© 2018

Scientists, Democracy and Society

A Community of Inquirers

  • Examines the relationships between science and democracy from an explicitly pragmatist perspective

  • Argues that scientists and laypeople form a single community of inquiry, which aims at the truth

  • Features many examples and case-studies


Part of the Logic, Argumentation & Reasoning book series (LARI, volume 16)

Table of contents

  1. Front Matter
    Pages i-xxiv
  2. Pierluigi Barrotta
    Pages 21-47
  3. Pierluigi Barrotta
    Pages 49-82
  4. Pierluigi Barrotta
    Pages 83-106
  5. Pierluigi Barrotta
    Pages 145-180
  6. Pierluigi Barrotta
    Pages E1-E3
  7. Back Matter
    Pages 181-199

About this book


This monograph examines the relationship between science and democracy. The author argues that there is no clear-cut division between science and the rest of society. Rather, scientists and laypeople form a single community of inquiry, which aims at the truth.

To defend his theory, the author shows that science and society are both heterogeneous and fragmented. They display variable and shifting alliances between components. He also explains how information flow between science and society is bi-directional through “transactional” processes. In other words, science and society mutually define themselves. The author also explains how science is both objective and laden with values.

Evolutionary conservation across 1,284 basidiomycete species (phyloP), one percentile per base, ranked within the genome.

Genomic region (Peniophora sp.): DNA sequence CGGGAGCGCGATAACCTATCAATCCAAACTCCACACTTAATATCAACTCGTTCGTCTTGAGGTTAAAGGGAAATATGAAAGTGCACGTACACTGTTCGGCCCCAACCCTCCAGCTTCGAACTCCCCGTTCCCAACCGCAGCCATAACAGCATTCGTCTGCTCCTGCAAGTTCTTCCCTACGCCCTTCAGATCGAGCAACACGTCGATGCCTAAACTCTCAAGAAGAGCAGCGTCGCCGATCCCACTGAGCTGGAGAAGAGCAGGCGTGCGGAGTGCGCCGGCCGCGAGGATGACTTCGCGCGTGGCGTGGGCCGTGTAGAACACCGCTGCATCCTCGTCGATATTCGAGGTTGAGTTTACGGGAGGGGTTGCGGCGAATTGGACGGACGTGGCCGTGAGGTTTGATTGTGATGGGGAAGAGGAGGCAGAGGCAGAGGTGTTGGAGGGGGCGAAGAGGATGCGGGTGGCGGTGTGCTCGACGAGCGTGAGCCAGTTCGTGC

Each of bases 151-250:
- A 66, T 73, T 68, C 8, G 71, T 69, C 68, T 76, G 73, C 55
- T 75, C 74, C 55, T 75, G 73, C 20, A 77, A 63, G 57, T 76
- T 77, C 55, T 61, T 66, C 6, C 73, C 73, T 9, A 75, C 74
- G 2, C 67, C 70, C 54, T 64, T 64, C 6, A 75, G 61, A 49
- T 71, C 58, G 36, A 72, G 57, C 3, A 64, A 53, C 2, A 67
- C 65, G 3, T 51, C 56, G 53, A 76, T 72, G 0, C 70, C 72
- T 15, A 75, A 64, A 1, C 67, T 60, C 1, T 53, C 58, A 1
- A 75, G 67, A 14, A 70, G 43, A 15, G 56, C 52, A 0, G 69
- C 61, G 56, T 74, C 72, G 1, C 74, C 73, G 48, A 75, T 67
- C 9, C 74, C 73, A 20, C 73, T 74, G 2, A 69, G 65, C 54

Coverage includes a wide range of topics, such as: the ideal of value-free science, the is/ought divide, “thick terms” and the language of science, inductive risk, the dichotomy between pure science and applied science, constructivism and the philosophy of risk. It also looks at the concepts of truth and objectivity, the autonomy of science, moral and social inquiry, perfectionism and democracy, and the role of experts in democratic societies.

The style is philosophical, but the book features many examples and case-studies. It will appeal to philosophers of science, those in science and technology studies as well as interested general readers.


Science and Democracy Pragmatism science Value-free science Fact value dualism truth objectivity science Pure science philosophy of risk autonomy of science experts in democratic societies Public opinion Local knowledge moral and social inquiry perfectionism democracy Post truth science fake news philosophy Post fact science post truth philosophy post fact philosophy science philosophy society science philosophy democracy

Authors and affiliations

  1. 1.Department of Civilizations and Forms of KnowledgeUniversity of PisaPisaItaly

About the authors

Pierluigi Barrotta (b. 1958) is full Professor of Philosophy of Science and Director of the Department of Civilizations and Forms of Knowledge at the University of Pisa. He has published in history and philosophy of science, the epistemology of economics and the social sciences, the epistemology of environmental sciences, and the dialectical rationality in science. He is currently carrying out research on the relationships between science and democracy.

Bibliographic information